6 HOLT, RINEHART AND WINSTON The American Nation HOLT 6 Innovations The factory system allowed all aspects of manufacturing to take place under one roof. The factory system allowed all aspects of manufacturing to take place under one roof. Power looms enabled factory production of cloth. Power looms enabled factory production of cloth. Lighter, stronger plows required less strength to operate. Lighter, stronger plows required less strength to operate. The mechanical reaper allowed greater harvests in less time. The mechanical reaper allowed greater harvests in less time. Sewing machines saved labor in the home. Sewing machines saved labor in the home. Section 1: The North and the Midwest

7 HOLT, RINEHART AND WINSTON The American Nation HOLT 7 Issues of trade unions rising working hours rising working hours increased production demands increased production demands child labor child labor poverty of workers poverty of workers safety standards safety standards Section 1: The North and the Midwest

8 HOLT, RINEHART AND WINSTON The American Nation HOLT 8 Actions of unions went on strike went on strike organized political associations organized political associations pushed for reforms pushed for reforms Section 1: The North and the Midwest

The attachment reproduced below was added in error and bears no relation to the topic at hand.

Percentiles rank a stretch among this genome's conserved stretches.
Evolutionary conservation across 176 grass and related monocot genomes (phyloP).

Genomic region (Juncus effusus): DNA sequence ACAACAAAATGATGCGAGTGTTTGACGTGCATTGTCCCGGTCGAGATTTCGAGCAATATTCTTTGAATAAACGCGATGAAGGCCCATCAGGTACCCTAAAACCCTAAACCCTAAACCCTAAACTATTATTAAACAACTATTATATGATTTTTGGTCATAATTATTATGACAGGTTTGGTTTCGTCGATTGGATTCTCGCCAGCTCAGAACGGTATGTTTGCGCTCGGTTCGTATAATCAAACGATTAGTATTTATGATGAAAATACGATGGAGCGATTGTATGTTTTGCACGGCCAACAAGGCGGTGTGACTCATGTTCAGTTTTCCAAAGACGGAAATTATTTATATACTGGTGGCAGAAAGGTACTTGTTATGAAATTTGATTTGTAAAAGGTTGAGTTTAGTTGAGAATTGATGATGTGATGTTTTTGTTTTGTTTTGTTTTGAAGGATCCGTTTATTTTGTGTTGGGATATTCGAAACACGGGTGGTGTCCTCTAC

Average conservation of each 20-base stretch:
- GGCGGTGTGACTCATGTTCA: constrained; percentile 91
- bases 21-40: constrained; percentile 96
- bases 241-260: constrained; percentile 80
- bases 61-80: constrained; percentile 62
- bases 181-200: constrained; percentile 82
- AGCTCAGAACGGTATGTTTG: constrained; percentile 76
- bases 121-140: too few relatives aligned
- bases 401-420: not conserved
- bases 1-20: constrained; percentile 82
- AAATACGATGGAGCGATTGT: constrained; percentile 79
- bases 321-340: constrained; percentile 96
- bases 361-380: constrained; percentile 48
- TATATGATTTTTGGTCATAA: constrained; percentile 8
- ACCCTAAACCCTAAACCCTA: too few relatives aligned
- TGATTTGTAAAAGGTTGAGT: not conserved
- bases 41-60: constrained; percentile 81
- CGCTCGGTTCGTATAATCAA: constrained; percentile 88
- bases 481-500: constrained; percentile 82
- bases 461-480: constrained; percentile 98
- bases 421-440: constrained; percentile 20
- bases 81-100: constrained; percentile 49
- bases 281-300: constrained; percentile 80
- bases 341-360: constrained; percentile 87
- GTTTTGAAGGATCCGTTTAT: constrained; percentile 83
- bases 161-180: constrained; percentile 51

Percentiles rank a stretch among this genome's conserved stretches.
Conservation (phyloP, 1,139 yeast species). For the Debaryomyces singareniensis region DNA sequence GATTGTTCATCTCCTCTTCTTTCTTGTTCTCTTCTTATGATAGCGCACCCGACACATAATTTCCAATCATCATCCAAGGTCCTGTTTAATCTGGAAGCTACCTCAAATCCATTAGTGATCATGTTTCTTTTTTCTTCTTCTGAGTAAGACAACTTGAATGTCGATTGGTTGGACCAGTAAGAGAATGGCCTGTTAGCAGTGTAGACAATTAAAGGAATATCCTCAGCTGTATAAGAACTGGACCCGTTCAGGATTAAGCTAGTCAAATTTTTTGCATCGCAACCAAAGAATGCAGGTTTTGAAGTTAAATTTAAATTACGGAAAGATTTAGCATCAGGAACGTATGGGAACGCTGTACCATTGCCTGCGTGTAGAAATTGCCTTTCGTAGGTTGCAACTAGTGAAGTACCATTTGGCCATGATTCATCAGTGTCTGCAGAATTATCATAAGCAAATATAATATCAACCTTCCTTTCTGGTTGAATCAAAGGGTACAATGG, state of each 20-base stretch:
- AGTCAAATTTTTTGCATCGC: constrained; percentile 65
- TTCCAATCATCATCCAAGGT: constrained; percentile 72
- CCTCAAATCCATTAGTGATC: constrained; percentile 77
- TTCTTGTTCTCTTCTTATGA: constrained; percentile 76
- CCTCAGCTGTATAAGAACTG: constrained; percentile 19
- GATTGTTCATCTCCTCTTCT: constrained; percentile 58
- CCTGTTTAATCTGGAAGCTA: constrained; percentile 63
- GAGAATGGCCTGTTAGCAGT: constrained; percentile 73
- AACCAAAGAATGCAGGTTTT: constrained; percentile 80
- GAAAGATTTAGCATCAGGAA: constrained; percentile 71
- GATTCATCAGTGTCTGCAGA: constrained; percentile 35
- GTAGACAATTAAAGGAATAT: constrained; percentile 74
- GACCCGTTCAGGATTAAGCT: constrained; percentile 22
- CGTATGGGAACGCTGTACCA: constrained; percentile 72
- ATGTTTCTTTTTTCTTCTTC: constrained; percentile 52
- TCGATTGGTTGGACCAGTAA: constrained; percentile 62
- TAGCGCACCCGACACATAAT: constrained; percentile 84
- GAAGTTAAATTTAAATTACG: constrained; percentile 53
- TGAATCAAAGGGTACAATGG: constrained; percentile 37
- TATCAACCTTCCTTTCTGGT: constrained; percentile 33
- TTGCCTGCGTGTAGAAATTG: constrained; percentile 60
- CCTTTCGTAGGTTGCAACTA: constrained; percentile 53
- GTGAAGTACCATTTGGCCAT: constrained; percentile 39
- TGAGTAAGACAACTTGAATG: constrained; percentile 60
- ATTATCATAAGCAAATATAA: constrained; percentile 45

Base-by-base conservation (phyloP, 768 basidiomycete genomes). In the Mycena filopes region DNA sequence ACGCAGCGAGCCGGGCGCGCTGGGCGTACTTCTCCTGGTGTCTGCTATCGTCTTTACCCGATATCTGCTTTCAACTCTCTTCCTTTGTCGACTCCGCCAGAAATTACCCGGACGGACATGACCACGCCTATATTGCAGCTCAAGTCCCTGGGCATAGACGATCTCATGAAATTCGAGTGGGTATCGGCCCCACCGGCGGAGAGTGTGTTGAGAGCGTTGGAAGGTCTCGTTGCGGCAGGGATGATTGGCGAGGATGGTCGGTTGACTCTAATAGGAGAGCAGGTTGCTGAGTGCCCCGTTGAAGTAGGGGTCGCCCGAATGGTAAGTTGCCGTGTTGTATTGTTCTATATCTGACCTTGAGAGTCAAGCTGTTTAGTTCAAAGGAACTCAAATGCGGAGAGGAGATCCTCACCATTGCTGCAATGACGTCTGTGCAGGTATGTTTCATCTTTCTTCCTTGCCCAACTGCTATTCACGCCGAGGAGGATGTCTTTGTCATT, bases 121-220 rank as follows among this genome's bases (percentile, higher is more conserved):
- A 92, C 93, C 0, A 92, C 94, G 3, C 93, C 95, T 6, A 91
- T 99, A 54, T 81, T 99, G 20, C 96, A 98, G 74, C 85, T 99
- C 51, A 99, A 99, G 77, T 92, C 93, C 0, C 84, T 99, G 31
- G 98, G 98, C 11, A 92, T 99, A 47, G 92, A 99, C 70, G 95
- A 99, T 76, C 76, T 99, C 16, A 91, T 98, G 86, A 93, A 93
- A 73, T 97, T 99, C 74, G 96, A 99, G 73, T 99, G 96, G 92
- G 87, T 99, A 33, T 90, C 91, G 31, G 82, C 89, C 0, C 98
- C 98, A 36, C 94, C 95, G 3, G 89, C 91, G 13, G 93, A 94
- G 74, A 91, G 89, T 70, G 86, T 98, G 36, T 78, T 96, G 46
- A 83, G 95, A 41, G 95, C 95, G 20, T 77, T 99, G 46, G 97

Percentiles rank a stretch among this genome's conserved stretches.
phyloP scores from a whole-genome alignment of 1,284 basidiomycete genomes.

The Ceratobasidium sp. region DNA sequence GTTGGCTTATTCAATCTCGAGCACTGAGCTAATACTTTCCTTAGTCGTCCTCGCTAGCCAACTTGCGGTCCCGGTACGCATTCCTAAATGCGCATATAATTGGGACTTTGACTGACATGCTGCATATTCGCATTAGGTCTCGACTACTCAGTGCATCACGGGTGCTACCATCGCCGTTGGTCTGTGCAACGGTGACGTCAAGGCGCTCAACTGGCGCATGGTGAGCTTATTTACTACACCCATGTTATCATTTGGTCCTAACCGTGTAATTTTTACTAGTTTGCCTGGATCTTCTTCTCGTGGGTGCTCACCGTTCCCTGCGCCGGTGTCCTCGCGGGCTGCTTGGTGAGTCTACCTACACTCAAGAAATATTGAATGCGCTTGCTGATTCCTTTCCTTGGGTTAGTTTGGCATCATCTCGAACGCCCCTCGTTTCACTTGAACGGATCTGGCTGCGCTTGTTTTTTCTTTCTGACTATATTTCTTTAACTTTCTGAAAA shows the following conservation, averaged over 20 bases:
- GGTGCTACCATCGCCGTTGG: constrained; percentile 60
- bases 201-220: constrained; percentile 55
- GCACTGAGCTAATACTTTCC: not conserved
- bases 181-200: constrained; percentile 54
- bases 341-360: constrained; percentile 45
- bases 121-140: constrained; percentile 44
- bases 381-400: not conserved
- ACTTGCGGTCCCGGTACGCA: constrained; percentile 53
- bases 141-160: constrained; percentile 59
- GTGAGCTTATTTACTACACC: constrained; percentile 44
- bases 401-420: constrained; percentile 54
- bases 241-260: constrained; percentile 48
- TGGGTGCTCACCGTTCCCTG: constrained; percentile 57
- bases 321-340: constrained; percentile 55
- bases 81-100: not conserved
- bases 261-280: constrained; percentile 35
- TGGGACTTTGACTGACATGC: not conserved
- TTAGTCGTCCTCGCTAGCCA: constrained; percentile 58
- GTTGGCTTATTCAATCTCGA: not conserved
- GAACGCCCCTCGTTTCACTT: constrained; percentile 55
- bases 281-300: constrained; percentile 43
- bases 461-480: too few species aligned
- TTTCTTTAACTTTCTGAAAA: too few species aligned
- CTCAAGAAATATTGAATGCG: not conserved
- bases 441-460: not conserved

9 HOLT, RINEHART AND WINSTON The American Nation HOLT 9 Immigrants in the mid-1800s many Irish many Irish many Germans many Germans many Roman Catholics many Roman Catholics Section 1: The North and the Midwest

10 HOLT, RINEHART AND WINSTON The American Nation HOLT 10 Nativist response favoritism toward native-born favoritism toward native-born desire to restrict immigrants voting and political rights desire to restrict immigrants voting and political rights creation of nativist organizations creation of nativist organizations anti-Catholic riots anti-Catholic riots violence against the foreign-born violence against the foreign-born Section 1: The North and the Midwest

11 HOLT, RINEHART AND WINSTON The American Nation HOLT 11 Life in the Midwest increased demand for crops increased demand for crops increasing crop specialization increasing crop specialization new agricultural technology new agricultural technology shift from home-produced goods to store-bought goods shift from home-produced goods to store-bought goods Section 1: The North and the Midwest